David Waldman is a major presence in downtown Westport. Most recently he developed Bedford Square. His current project is a retail/residential complex on the site of the former Save the Children headquarters, on Wilton Road.
A few minutes ago, he sent an open letter to some of the town’s media, politicians and civic leaders. He wrote:
I put you all on the same email because Westport needs your help.
For the life of me I cannot figure out why no one appreciates all the incredible things downtown Westport has going for it: its beautiful architecture and history, incredible businesses and retail stores, world class restaurants. cultural venues and events, the Levitt, library, river, Farmers’ Market, and more.
None of the above seems to have translated into a real (and appropriate) sense of pride and excitement from the residents of Westport.
All I seem to hear everywhere and all I seem to read in every publication, blog and news story, is a negative sentiment about downtown, retail and Westport.
It’s too hard to get downtown.
Traffic is an issue and we need to address the intersections which are creating the traffic.
There are no mom-and-pop shops.
I am always amazed when I hear this since downtown is filled with many incredible mom-and-pops and small independent stores.
One of Westport’s mom-and-pop stores.
The landlords ruined the street by raising the rents.
I guess no one in Westport knows what supply and demand is.
It does, but it is always quickly re-opened, and measures are being taken by landlords to address and help mitigate these issues. That said, the town has a tremendous amount of infrastructure needs which cannot be pushed down the road again and again.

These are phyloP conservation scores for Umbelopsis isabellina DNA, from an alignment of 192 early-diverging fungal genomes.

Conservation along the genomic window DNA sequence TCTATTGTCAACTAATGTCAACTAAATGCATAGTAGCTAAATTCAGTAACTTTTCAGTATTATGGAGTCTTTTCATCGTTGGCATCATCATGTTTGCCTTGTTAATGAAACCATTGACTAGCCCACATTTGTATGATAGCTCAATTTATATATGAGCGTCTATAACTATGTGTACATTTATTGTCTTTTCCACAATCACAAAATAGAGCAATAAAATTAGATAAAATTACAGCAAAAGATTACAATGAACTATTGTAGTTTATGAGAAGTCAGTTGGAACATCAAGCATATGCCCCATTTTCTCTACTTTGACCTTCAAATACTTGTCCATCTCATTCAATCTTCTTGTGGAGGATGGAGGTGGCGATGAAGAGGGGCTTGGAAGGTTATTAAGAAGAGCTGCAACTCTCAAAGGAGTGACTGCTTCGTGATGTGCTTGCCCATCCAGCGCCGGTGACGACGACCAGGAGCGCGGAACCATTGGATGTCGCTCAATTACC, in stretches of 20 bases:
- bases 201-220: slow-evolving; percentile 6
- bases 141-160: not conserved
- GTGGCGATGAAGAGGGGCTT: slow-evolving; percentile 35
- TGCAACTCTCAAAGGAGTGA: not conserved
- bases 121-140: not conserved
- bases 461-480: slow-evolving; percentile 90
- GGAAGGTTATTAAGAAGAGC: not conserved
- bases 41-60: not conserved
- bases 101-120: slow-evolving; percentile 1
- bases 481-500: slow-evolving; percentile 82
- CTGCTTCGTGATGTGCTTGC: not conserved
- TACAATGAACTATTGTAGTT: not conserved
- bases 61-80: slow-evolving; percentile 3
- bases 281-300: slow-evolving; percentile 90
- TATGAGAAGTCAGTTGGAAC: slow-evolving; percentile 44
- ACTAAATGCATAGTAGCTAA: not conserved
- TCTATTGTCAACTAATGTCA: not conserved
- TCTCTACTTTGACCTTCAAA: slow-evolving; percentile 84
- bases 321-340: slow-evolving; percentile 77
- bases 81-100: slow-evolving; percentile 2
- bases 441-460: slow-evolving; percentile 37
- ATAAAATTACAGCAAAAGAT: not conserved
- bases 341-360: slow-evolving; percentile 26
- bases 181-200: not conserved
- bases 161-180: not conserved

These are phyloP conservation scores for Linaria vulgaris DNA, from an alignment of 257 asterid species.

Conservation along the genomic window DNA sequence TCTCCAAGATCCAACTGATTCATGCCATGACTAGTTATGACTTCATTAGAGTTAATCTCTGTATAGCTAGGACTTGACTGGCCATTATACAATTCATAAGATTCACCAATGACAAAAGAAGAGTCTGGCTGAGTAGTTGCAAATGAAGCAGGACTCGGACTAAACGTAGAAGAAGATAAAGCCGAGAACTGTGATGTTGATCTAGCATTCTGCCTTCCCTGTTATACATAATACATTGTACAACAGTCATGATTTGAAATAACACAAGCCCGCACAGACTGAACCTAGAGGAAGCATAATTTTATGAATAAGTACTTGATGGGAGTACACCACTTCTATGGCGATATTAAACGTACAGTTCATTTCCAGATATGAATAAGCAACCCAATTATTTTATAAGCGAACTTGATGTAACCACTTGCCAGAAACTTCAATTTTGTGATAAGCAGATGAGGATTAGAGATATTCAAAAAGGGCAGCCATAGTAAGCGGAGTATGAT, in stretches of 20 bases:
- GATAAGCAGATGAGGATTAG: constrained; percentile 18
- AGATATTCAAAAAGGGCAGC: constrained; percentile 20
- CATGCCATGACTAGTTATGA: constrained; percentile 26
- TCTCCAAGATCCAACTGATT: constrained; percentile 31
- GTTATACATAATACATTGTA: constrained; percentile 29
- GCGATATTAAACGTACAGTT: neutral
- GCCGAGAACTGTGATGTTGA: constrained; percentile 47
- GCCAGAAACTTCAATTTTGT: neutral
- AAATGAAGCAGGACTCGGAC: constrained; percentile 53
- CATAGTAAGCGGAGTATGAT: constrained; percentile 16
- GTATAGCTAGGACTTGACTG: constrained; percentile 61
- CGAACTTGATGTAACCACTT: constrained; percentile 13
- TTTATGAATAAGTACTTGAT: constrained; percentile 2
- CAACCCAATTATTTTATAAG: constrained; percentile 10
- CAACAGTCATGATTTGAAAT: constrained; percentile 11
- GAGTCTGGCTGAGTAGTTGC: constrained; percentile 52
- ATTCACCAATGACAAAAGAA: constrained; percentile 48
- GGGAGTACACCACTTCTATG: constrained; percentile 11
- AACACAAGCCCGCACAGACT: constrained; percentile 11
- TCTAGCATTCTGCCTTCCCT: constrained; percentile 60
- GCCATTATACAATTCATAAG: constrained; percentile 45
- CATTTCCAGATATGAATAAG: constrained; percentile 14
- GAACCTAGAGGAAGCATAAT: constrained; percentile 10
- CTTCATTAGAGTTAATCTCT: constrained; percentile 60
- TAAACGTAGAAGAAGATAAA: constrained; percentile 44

It is hard to park.
This too has been improved with the new Elm Street lot and the combination of the Achorn’s lot with Baldwin.
It lost its charm.
I could not disagree more.
(Photo/Betsy P. Kahn)
Amazon killed it.
Amazon changed the way people shop but it in no way killed downtown. Downtown, like all great shopping and dining areas, has begun to change with the times. In the end you cannot eat, live and play in the internet. You can’t go to a library or arts festival in the internet.
The mall will be the last nail in the coffin.
Not everyone wants to shop in a mall. And if the mall is successful, it could be a benefit for downtown.
I miss the movie theaters.
The Westport Cinema Initiative and other groups continue to try and make this happen.
Measures are being taken to solve this going forward through unified maintenance, new pedestrian amenities, unified garbage areas and porter service.
All of this negative commentary has led, in my opinion, to a sense of self-pity from our residents that our downtown is somehow second-rate and not worthy of praise or admiration. I hear this all too often from all too many people. If it keeps happening, the town will continue to lose it luster.
Parker Harding Plaza (Photo/Lynn Untermeyer Miller)
So, what can we collectively do promote Westport in a more positive way?
In the end we need to start making the stories about the great things that are happening and the great things that will happen downtown. We need our residents to stop feeling bad about their downtown and start seeing just how vibrant and incredible it is.
How it provides a sense of community, how it provides a commercial revenue base which allows us to continue to maintain our lifestyles while keeping taxes lower. Stories about positive developments, incredible events, new stores, new businesses and the individuals who run them.
We need to change the narrative so the residents of Westport again realize just how incredible their downtown is, and how important it is for the health of our great Town.
You all have control over the narrative.
Thank you for listening. I hope this will begin to start a more productive conversation. Westport never needed a PR person more in its history than it needs now. Westport has to take a more active role in promoting downtown.